Mike Clevinger made his major league debut on Wednesday night against the Reds, surrendering 4 ER on 5 hits in a no-decision
Prior to Wednesday night, the Indians had played three extra inning games and were 0-for-3. They finally won one as they defeated the Cincinnati Reds 8-7 in 12 innings on Wednesday night. The Tribe hasn’t fared well in any late tie or close games; they’ve lost 4 games in walk-offs and have yet to win one themselves in walk-off fashion. Yet they managed to come back from a 7-5 deficit in the ninth inning on a two-run homer from Rajai Davis and took the lead in the top of the 12th on a solo shot from Francisco Lindor. The Reds do have a notoriously bad bullpen, but it still felt good to take advantage of that and leave with a win.
For the first half of this game, it seemed like the big story of the night would be the first major league start of Mike Clevinger (which is still a pretty big story). Through the first five innings, the only run allowed by Clevinger was a solo home run by Jay Bruce. In fact, Clevinger held the Reds to just two hits (with one being the Bruce homer). Heading into the bottom of the sixth, the Indians had a 4-1 lead and Clevinger seemed to be rolling. A single by Zack Cozart, and a weird bunt single by Billy Hamilton started off the Reds’ half of the inning, and a double by Joey Votto made it 4-3. Even though the next batter, Brandon Phillips, struck out, Terry Francona opted not to let Clevinger face Bruce for a second time. However, Kyle Crockett wasn’t able to get Bruce out either, and when he was replaced by Zach McAllister there were runners on second and third with nobody out. McAllister surrendered a three-run homer to the first batter he faced, Eugenio Suarez, to make the score 6-4 Reds. Four of those runs were charged to Clevinger, although he looked much better than his line in the box score. The Reds scored their seventh run when Jay Bruce hit his second homer of the game off of Jeff Manship in the eighth inning.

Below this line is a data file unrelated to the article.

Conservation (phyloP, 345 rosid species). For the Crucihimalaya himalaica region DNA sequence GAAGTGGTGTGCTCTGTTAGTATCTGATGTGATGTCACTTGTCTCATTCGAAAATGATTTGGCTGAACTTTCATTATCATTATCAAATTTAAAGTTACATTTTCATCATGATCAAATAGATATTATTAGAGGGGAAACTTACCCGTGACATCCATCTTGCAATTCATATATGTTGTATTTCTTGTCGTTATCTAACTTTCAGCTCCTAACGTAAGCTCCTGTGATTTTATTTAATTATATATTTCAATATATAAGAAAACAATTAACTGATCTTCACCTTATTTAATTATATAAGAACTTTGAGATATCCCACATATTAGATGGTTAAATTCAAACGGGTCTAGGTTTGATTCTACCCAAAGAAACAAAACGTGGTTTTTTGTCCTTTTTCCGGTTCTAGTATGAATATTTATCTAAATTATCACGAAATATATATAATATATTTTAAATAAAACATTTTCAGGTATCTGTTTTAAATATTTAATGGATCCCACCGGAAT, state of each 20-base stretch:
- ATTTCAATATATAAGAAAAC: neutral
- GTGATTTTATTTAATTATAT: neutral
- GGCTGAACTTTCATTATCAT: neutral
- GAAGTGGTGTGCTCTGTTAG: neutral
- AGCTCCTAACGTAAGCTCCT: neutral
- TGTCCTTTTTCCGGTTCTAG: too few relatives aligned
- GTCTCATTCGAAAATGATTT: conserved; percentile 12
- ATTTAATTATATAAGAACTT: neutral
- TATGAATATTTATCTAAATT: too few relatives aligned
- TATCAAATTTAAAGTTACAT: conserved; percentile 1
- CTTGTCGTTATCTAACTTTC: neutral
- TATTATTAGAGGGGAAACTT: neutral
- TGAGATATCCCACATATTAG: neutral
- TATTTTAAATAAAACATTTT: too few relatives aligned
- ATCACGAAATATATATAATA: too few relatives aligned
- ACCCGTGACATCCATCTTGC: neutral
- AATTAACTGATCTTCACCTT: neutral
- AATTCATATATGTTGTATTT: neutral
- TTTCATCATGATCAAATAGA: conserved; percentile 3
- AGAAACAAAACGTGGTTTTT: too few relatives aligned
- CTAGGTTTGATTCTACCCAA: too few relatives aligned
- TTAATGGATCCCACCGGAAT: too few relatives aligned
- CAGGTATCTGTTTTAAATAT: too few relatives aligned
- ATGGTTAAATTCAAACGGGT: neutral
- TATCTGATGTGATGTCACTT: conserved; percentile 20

Even though the Indians weren’t as overwhelming as the past couple of days, they still managed to score 8 runs. Plus they won a game in a National League park, where they haven’t had as much success during Francona’s tenure. Even though they’re 37-32 in interleague play since 2013 (including a 4-5 record from so far this year), they’re just 11-23 in National League parks. If you don’t want to do the math, that means they’re 26-9 against NL teams at home. Obviously it’s a bit tricky to contend with pitchers batting and losing your DH, so it’s good to see the Indians get their first win so far this season in an NL park.
I’m also glad to see Clevinger get a chance to pitch in place of Cody Anderson. Anderson was essentially throwing batting practice in most of his starts; his only bright moment was when he came out of the bullpen in extra innings against the Astros. It’s probably not a great situation when your best outing of the year is when you ultimately surrendered a game-winning, two-run, walk-off home run. It sounds as if Carlos Carrasco’s rehab is going as planned, but it’s still good to have depth in case of an additional injury or if someone should happen to struggle. Despite his shaky sixth inning, I think Clevinger looked good against a Reds team that hits really well at home.
So far in three games against the Reds, the Indians have scored 36 runs. Let’s hope they can add to that total on Thursday as they close out the battle of Ohio.